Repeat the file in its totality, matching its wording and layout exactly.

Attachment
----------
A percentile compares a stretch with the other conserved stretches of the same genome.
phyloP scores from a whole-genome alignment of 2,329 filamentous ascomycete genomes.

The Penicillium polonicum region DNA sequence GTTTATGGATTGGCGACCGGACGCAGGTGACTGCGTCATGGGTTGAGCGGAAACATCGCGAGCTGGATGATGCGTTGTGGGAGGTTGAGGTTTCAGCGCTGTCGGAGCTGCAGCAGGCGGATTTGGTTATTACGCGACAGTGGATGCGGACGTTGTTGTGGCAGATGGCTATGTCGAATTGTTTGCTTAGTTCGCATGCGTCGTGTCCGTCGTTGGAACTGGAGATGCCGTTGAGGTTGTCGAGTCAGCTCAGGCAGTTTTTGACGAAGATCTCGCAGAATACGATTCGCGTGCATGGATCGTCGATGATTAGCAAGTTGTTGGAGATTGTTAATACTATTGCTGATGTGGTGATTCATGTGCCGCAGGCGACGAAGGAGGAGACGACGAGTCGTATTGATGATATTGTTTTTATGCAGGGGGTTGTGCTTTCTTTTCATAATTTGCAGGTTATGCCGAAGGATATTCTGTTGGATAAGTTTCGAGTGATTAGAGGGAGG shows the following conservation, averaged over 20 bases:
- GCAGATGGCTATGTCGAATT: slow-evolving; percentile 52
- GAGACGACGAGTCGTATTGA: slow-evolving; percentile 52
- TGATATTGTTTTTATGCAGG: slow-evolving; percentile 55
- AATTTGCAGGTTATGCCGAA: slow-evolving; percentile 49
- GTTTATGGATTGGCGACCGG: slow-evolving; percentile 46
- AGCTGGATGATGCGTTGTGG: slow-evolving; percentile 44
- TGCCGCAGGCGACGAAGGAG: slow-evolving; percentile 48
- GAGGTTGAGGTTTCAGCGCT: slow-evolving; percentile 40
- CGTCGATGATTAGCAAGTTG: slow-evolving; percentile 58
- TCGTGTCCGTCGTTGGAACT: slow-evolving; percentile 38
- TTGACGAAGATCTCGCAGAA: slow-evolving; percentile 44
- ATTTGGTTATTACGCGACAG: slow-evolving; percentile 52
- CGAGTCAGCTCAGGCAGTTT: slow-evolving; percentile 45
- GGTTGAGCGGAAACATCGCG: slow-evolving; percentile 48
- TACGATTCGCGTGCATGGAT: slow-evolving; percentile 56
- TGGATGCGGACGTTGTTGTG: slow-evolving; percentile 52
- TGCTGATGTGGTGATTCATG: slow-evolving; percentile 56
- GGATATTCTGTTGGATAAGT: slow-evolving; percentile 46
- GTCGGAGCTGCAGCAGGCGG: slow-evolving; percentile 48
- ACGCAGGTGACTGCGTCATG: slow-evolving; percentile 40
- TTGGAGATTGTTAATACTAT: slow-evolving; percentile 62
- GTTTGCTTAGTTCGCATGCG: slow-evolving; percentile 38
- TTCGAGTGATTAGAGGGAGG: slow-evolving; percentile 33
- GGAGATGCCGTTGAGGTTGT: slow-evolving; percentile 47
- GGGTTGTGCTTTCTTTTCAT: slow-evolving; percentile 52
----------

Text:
A percentile compares a stretch with the other conserved stretches of the same genome.
phyloP scores from a whole-genome alignment of 2,329 filamentous ascomycete genomes.

The Penicillium polonicum region DNA sequence GTTTATGGATTGGCGACCGGACGCAGGTGACTGCGTCATGGGTTGAGCGGAAACATCGCGAGCTGGATGATGCGTTGTGGGAGGTTGAGGTTTCAGCGCTGTCGGAGCTGCAGCAGGCGGATTTGGTTATTACGCGACAGTGGATGCGGACGTTGTTGTGGCAGATGGCTATGTCGAATTGTTTGCTTAGTTCGCATGCGTCGTGTCCGTCGTTGGAACTGGAGATGCCGTTGAGGTTGTCGAGTCAGCTCAGGCAGTTTTTGACGAAGATCTCGCAGAATACGATTCGCGTGCATGGATCGTCGATGATTAGCAAGTTGTTGGAGATTGTTAATACTATTGCTGATGTGGTGATTCATGTGCCGCAGGCGACGAAGGAGGAGACGACGAGTCGTATTGATGATATTGTTTTTATGCAGGGGGTTGTGCTTTCTTTTCATAATTTGCAGGTTATGCCGAAGGATATTCTGTTGGATAAGTTTCGAGTGATTAGAGGGAGG shows the following conservation, averaged over 20 bases:
- GCAGATGGCTATGTCGAATT: slow-evolving; percentile 52
- GAGACGACGAGTCGTATTGA: slow-evolving; percentile 52
- TGATATTGTTTTTATGCAGG: slow-evolving; percentile 55
- AATTTGCAGGTTATGCCGAA: slow-evolving; percentile 49
- GTTTATGGATTGGCGACCGG: slow-evolving; percentile 46
- AGCTGGATGATGCGTTGTGG: slow-evolving; percentile 44
- TGCCGCAGGCGACGAAGGAG: slow-evolving; percentile 48
- GAGGTTGAGGTTTCAGCGCT: slow-evolving; percentile 40
- CGTCGATGATTAGCAAGTTG: slow-evolving; percentile 58
- TCGTGTCCGTCGTTGGAACT: slow-evolving; percentile 38
- TTGACGAAGATCTCGCAGAA: slow-evolving; percentile 44
- ATTTGGTTATTACGCGACAG: slow-evolving; percentile 52
- CGAGTCAGCTCAGGCAGTTT: slow-evolving; percentile 45
- GGTTGAGCGGAAACATCGCG: slow-evolving; percentile 48
- TACGATTCGCGTGCATGGAT: slow-evolving; percentile 56
- TGGATGCGGACGTTGTTGTG: slow-evolving; percentile 52
- TGCTGATGTGGTGATTCATG: slow-evolving; percentile 56
- GGATATTCTGTTGGATAAGT: slow-evolving; percentile 46
- GTCGGAGCTGCAGCAGGCGG: slow-evolving; percentile 48
- ACGCAGGTGACTGCGTCATG: slow-evolving; percentile 40
- TTGGAGATTGTTAATACTAT: slow-evolving; percentile 62
- GTTTGCTTAGTTCGCATGCG: slow-evolving; percentile 38
- TTCGAGTGATTAGAGGGAGG: slow-evolving; percentile 33
- GGAGATGCCGTTGAGGTTGT: slow-evolving; percentile 47
- GGGTTGTGCTTTCTTTTCAT: slow-evolving; percentile 52